The capabilities Microsoft demonstrated make Copilot seem like a juiced-up version of Clippy , the oft-parodied and arguably beloved assistant from older versions of Microsoft Office. Copilot can automatically generate Outlook emails, Word documents, and PowerPoint decks, can automate data analysis in Excel, and can pull relevant points from the transcript of a Microsoft Teams meeting, among other features.

Microsoft is currently testing Copilot "with 20 customers, including eight in Fortune 500 enterprises." The preview will be expanded to other organizations "in the coming months," but the company didn't mention when individual Microsoft 365 subscribers would be able to use the features. The company will "share more on pricing and licensing soon," suggesting the feature may be a paid add-on in addition to the cost of a Microsoft 365 subscription.

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    OpenAI checked to see whether GPT-4 could take over the world / ArsTechnica · Wednesday, 15 March - 22:09

An AI-generated image of the earth enveloped in an explosion.

Enlarge (credit: Ars Technica)

As part of pre-release safety testing for its new GPT-4 AI model , launched Tuesday, OpenAI allowed an AI testing group to assess the potential risks of the model's emergent capabilities—including "power-seeking behavior," self-replication, and self-improvement.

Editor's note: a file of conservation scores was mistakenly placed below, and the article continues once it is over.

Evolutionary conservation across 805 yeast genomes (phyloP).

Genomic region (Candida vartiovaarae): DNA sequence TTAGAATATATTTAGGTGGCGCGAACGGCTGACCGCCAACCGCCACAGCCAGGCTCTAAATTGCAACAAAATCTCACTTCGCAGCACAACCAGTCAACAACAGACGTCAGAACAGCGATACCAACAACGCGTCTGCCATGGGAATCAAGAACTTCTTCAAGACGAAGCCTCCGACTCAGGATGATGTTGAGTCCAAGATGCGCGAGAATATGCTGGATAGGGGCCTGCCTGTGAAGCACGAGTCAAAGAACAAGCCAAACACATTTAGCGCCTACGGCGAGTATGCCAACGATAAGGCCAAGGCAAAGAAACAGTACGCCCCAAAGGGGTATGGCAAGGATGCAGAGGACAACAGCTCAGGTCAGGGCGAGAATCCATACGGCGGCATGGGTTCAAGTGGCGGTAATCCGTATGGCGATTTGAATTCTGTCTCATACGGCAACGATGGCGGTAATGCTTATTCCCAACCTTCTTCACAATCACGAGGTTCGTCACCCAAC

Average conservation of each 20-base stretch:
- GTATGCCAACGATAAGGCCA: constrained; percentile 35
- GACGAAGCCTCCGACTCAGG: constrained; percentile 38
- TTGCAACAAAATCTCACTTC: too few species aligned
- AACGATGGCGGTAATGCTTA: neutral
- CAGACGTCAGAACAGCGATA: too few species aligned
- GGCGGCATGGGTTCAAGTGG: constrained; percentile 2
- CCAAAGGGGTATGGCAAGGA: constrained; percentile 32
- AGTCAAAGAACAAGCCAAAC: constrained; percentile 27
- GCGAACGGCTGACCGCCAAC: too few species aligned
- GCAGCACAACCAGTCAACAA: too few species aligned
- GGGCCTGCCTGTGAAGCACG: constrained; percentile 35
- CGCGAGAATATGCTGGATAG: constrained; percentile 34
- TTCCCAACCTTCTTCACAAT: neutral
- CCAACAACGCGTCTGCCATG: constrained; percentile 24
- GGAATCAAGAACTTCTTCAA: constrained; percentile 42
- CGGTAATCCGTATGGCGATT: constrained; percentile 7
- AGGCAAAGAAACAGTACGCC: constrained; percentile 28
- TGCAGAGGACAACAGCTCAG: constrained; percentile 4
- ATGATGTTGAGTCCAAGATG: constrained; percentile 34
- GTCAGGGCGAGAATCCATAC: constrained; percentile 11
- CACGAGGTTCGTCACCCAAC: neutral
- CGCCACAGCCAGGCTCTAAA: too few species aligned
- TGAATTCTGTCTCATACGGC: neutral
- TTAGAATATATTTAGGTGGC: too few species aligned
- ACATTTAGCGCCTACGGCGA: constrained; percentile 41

While the testing group found that GPT-4 was "ineffective at the autonomous replication task," the nature of the experiments raises eye-opening questions about the safety of future AI systems.

Raising alarms

"Novel capabilities often emerge in more powerful models," writes OpenAI in a GPT-4 safety document published yesterday. "Some that are particularly concerning are the ability to create and act on long-term plans, to accrue power and resources (“power-seeking”), and to exhibit behavior that is increasingly 'agentic.'" In this case, OpenAI clarifies that "agentic" isn't necessarily meant to humanize the models or declare sentience but simply to denote the ability to accomplish independent goals.